Dr. Sher prides himself on helping patients feel and look their best by providing the finest dental care and the latest technology. Whether a routine dental visit or a cosmetic procedure, Dr. Sher treats a variety of dental conditions in his practice.
Many people will start chewing the ice after finishing a cool drink. It may seem like a perfectly good idea, with that nice crunchy feeling and cracking sound, especially on a hot, humid day. The trouble is that the cracking might be their teeth, instead of the actual ice cubes. These stress fractures can even affect perfectly healthy teeth, although teeth with big fillings are much more at risk.
Why does that happen? The ice is obviously significantly colder than your teeth and the fillings. Therefore, when you put the ice cube in your mouth, the cold causes the fibers in your tooth’s enamel to microscopically shrink. When you finish that cube of ice, the tooth and your fillings warm up and expand again. This repeated cold and hot exchange causing the shrinking and expansion actions can make the tooth’s enamel more brittle than usual. Finally, when you bite down on one more cube and direct that pressure on a brittle tooth cusp, the ice may cause something like a “fault line”, which is unnoticeable today but it can develop into a serious fracture.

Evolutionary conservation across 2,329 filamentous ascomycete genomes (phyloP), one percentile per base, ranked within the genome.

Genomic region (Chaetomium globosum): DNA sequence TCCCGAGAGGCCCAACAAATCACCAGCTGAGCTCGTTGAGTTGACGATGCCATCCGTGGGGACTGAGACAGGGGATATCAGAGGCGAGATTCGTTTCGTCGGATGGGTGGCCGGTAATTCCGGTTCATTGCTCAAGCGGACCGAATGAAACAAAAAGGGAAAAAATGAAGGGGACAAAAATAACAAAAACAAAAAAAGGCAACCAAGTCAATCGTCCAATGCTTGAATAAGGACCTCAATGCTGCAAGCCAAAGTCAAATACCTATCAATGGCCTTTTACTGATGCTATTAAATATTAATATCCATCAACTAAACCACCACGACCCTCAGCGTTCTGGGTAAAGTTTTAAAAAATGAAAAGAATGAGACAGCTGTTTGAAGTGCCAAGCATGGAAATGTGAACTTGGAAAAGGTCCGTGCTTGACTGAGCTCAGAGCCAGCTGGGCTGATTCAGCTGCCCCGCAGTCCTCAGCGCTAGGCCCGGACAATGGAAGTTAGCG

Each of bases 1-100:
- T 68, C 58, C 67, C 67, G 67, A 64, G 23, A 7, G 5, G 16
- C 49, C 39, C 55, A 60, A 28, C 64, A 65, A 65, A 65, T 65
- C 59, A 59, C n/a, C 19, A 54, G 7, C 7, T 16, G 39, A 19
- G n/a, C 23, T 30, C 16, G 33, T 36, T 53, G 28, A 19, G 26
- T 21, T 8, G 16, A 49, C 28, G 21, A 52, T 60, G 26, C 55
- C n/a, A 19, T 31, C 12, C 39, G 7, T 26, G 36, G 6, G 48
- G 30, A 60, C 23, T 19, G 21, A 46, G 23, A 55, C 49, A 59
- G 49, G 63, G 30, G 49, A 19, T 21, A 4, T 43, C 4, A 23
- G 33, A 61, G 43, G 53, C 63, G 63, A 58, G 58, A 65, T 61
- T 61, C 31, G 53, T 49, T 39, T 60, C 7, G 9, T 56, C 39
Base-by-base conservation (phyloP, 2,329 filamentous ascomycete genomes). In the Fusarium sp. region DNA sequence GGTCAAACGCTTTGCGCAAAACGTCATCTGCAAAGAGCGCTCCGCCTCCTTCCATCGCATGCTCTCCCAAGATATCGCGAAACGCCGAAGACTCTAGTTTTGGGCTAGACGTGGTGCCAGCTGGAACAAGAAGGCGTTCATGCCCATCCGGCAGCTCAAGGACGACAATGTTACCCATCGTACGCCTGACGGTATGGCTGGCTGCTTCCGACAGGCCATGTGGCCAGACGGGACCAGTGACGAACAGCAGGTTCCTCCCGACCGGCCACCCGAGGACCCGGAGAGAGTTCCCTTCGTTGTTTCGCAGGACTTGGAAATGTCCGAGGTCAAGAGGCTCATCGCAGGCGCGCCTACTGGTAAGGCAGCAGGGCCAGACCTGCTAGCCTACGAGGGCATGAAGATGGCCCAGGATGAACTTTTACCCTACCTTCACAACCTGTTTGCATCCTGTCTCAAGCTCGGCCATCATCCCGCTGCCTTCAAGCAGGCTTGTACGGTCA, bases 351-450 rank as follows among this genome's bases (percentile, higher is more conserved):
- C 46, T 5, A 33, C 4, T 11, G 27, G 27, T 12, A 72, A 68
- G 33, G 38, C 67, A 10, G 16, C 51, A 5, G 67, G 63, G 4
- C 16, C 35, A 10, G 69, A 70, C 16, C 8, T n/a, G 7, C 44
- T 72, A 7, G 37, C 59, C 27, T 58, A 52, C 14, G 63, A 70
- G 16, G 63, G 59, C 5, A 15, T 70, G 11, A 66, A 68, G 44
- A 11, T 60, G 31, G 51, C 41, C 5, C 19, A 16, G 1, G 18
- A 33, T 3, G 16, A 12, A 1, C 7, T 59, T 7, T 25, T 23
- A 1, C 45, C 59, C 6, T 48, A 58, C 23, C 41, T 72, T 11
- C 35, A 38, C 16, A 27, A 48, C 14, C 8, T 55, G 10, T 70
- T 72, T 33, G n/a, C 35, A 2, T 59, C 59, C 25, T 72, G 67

Unfortunately, with repeated pressure over time, a small or large segment of the tooth can shear off. Sometimes it may be deep enough to expose the nerve and, on rare occasion, can split a tooth completely in half, resulting in the need to have the tooth extracted.
So, the lesson is simple: don’t chew the ice… save your teeth for the steak and birthday cake.
Jay Sher DDS, FAGD
154 S. Livingston Ave. Suite 104
Livingston, NJ 07039